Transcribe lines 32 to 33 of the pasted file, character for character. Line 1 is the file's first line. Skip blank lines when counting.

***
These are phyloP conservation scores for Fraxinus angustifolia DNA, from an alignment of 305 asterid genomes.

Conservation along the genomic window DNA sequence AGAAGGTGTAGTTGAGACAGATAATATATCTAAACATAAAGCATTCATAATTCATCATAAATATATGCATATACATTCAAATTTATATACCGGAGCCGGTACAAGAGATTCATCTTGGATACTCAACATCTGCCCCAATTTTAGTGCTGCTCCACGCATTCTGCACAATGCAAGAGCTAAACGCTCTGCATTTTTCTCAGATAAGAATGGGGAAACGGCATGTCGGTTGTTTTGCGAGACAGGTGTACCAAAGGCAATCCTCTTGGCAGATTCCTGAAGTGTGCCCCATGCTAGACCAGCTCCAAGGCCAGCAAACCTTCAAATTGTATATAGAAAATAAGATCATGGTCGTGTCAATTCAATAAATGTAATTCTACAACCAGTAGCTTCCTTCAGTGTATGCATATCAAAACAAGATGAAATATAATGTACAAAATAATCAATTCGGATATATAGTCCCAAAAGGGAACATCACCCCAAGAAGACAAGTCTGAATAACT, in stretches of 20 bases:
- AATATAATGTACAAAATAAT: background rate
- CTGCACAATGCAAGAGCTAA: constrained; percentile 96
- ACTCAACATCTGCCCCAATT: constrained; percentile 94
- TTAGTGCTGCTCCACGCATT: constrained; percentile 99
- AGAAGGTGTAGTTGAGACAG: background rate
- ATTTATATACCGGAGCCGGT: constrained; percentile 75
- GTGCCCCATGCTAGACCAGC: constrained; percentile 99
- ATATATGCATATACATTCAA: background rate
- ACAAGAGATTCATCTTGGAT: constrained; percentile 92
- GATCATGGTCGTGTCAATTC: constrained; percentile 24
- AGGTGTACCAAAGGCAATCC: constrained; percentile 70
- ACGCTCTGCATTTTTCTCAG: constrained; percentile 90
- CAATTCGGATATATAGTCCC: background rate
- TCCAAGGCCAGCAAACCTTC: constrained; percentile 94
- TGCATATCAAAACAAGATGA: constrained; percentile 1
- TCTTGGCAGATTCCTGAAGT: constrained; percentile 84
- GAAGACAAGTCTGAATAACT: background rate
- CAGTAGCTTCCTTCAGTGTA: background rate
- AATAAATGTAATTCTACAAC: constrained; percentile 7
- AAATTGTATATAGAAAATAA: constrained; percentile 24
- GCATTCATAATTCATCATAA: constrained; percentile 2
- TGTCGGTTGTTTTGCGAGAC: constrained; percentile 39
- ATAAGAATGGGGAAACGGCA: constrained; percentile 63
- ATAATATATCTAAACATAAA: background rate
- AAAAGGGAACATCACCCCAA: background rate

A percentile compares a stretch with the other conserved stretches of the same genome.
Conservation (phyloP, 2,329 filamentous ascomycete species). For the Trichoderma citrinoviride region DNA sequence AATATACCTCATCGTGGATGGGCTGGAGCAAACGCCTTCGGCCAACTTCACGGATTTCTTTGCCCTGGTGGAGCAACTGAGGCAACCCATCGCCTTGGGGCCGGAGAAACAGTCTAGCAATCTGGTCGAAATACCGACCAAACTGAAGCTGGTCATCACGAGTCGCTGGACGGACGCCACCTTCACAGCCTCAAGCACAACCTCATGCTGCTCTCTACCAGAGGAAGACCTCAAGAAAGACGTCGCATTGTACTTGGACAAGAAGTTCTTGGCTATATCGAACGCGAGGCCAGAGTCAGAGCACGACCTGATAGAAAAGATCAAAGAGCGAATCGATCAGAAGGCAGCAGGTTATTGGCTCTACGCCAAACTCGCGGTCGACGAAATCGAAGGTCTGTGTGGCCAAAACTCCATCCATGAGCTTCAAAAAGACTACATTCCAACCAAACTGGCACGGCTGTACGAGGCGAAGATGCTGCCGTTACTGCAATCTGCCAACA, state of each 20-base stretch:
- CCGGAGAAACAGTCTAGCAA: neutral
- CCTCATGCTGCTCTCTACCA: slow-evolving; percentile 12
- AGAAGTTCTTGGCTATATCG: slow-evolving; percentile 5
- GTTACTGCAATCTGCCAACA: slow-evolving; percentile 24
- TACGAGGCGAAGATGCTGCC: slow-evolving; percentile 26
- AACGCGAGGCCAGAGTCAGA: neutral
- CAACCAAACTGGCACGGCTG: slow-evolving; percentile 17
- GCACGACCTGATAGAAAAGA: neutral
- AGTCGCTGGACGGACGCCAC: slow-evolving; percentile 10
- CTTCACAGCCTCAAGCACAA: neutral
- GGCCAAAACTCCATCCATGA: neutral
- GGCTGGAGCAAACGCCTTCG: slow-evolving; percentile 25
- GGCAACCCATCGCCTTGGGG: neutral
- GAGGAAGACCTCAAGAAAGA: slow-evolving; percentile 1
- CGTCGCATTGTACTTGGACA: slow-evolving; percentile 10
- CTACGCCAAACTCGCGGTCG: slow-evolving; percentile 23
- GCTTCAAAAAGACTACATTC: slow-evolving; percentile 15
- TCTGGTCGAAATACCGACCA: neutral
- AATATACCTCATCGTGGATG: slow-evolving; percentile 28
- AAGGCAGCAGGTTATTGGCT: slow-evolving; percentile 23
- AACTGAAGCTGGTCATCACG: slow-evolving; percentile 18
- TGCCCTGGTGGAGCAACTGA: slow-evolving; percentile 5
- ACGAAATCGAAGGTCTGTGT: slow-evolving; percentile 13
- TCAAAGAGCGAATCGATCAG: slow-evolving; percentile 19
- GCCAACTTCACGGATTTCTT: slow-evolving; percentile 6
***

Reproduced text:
- AGAAGTTCTTGGCTATATCG: slow-evolving; percentile 5
- GTTACTGCAATCTGCCAACA: slow-evolving; percentile 24